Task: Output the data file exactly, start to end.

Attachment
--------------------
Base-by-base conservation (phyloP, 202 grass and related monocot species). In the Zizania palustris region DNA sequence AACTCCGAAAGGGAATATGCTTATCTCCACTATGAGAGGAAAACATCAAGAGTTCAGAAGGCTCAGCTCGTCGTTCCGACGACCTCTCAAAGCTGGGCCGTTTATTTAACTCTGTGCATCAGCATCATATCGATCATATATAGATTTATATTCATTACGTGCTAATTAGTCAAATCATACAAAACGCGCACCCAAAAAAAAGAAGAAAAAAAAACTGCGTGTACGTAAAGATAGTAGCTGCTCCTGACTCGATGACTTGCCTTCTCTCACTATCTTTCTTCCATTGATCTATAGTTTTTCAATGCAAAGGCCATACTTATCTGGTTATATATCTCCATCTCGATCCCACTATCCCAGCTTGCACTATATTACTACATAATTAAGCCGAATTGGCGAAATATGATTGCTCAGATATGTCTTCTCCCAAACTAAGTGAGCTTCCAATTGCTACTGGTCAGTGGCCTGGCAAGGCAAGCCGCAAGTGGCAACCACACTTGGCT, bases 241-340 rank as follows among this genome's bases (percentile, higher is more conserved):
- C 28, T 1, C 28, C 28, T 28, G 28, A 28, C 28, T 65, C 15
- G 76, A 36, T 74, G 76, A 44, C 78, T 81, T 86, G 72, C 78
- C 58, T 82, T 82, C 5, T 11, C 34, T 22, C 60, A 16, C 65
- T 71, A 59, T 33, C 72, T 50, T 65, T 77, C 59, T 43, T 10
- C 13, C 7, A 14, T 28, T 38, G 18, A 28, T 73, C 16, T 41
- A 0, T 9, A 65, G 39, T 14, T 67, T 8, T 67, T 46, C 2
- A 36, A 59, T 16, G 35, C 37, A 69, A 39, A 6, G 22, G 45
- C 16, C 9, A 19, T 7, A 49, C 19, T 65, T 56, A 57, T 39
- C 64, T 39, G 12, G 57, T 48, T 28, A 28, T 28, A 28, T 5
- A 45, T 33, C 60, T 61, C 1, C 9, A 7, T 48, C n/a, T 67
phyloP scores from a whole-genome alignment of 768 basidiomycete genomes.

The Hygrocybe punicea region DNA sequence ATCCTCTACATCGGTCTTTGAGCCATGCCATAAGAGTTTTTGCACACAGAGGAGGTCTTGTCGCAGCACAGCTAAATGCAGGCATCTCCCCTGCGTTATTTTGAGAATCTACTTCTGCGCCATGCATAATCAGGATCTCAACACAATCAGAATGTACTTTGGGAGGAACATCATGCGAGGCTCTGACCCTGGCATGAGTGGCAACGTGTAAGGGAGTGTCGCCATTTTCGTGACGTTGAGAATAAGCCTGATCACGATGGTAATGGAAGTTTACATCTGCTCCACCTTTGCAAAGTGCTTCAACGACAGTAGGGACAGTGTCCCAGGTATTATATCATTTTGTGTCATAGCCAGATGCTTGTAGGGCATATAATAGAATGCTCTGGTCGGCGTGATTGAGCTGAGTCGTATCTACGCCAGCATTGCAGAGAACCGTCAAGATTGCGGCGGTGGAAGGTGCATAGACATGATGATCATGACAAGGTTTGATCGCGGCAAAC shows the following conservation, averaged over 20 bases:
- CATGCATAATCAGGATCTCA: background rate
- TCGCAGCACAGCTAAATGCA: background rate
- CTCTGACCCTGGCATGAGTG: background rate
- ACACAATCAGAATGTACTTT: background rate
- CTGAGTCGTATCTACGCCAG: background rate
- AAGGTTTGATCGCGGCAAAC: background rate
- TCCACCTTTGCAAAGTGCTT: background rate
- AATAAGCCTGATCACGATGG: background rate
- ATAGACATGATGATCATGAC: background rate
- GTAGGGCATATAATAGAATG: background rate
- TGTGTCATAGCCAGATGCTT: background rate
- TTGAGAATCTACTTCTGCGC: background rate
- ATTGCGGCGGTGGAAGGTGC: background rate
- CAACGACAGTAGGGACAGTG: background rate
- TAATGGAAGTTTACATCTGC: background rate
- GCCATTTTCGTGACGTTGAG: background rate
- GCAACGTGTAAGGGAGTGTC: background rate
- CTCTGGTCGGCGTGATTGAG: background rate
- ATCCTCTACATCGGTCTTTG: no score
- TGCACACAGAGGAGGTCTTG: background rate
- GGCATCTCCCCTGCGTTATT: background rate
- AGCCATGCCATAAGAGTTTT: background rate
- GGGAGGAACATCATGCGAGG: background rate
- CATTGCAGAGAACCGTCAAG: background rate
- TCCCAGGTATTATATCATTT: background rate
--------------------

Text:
Base-by-base conservation (phyloP, 202 grass and related monocot species). In the Zizania palustris region DNA sequence AACTCCGAAAGGGAATATGCTTATCTCCACTATGAGAGGAAAACATCAAGAGTTCAGAAGGCTCAGCTCGTCGTTCCGACGACCTCTCAAAGCTGGGCCGTTTATTTAACTCTGTGCATCAGCATCATATCGATCATATATAGATTTATATTCATTACGTGCTAATTAGTCAAATCATACAAAACGCGCACCCAAAAAAAAGAAGAAAAAAAAACTGCGTGTACGTAAAGATAGTAGCTGCTCCTGACTCGATGACTTGCCTTCTCTCACTATCTTTCTTCCATTGATCTATAGTTTTTCAATGCAAAGGCCATACTTATCTGGTTATATATCTCCATCTCGATCCCACTATCCCAGCTTGCACTATATTACTACATAATTAAGCCGAATTGGCGAAATATGATTGCTCAGATATGTCTTCTCCCAAACTAAGTGAGCTTCCAATTGCTACTGGTCAGTGGCCTGGCAAGGCAAGCCGCAAGTGGCAACCACACTTGGCT, bases 241-340 rank as follows among this genome's bases (percentile, higher is more conserved):
- C 28, T 1, C 28, C 28, T 28, G 28, A 28, C 28, T 65, C 15
- G 76, A 36, T 74, G 76, A 44, C 78, T 81, T 86, G 72, C 78
- C 58, T 82, T 82, C 5, T 11, C 34, T 22, C 60, A 16, C 65
- T 71, A 59, T 33, C 72, T 50, T 65, T 77, C 59, T 43, T 10
- C 13, C 7, A 14, T 28, T 38, G 18, A 28, T 73, C 16, T 41
- A 0, T 9, A 65, G 39, T 14, T 67, T 8, T 67, T 46, C 2
- A 36, A 59, T 16, G 35, C 37, A 69, A 39, A 6, G 22, G 45
- C 16, C 9, A 19, T 7, A 49, C 19, T 65, T 56, A 57, T 39
- C 64, T 39, G 12, G 57, T 48, T 28, A 28, T 28, A 28, T 5
- A 45, T 33, C 60, T 61, C 1, C 9, A 7, T 48, C n/a, T 67
phyloP scores from a whole-genome alignment of 768 basidiomycete genomes.

The Hygrocybe punicea region DNA sequence ATCCTCTACATCGGTCTTTGAGCCATGCCATAAGAGTTTTTGCACACAGAGGAGGTCTTGTCGCAGCACAGCTAAATGCAGGCATCTCCCCTGCGTTATTTTGAGAATCTACTTCTGCGCCATGCATAATCAGGATCTCAACACAATCAGAATGTACTTTGGGAGGAACATCATGCGAGGCTCTGACCCTGGCATGAGTGGCAACGTGTAAGGGAGTGTCGCCATTTTCGTGACGTTGAGAATAAGCCTGATCACGATGGTAATGGAAGTTTACATCTGCTCCACCTTTGCAAAGTGCTTCAACGACAGTAGGGACAGTGTCCCAGGTATTATATCATTTTGTGTCATAGCCAGATGCTTGTAGGGCATATAATAGAATGCTCTGGTCGGCGTGATTGAGCTGAGTCGTATCTACGCCAGCATTGCAGAGAACCGTCAAGATTGCGGCGGTGGAAGGTGCATAGACATGATGATCATGACAAGGTTTGATCGCGGCAAAC shows the following conservation, averaged over 20 bases:
- CATGCATAATCAGGATCTCA: background rate
- TCGCAGCACAGCTAAATGCA: background rate
- CTCTGACCCTGGCATGAGTG: background rate
- ACACAATCAGAATGTACTTT: background rate
- CTGAGTCGTATCTACGCCAG: background rate
- AAGGTTTGATCGCGGCAAAC: background rate
- TCCACCTTTGCAAAGTGCTT: background rate
- AATAAGCCTGATCACGATGG: background rate
- ATAGACATGATGATCATGAC: background rate
- GTAGGGCATATAATAGAATG: background rate
- TGTGTCATAGCCAGATGCTT: background rate
- TTGAGAATCTACTTCTGCGC: background rate
- ATTGCGGCGGTGGAAGGTGC: background rate
- CAACGACAGTAGGGACAGTG: background rate
- TAATGGAAGTTTACATCTGC: background rate
- GCCATTTTCGTGACGTTGAG: background rate
- GCAACGTGTAAGGGAGTGTC: background rate
- CTCTGGTCGGCGTGATTGAG: background rate
- ATCCTCTACATCGGTCTTTG: no score
- TGCACACAGAGGAGGTCTTG: background rate
- GGCATCTCCCCTGCGTTATT: background rate
- AGCCATGCCATAAGAGTTTT: background rate
- GGGAGGAACATCATGCGAGG: background rate
- CATTGCAGAGAACCGTCAAG: background rate
- TCCCAGGTATTATATCATTT: background rate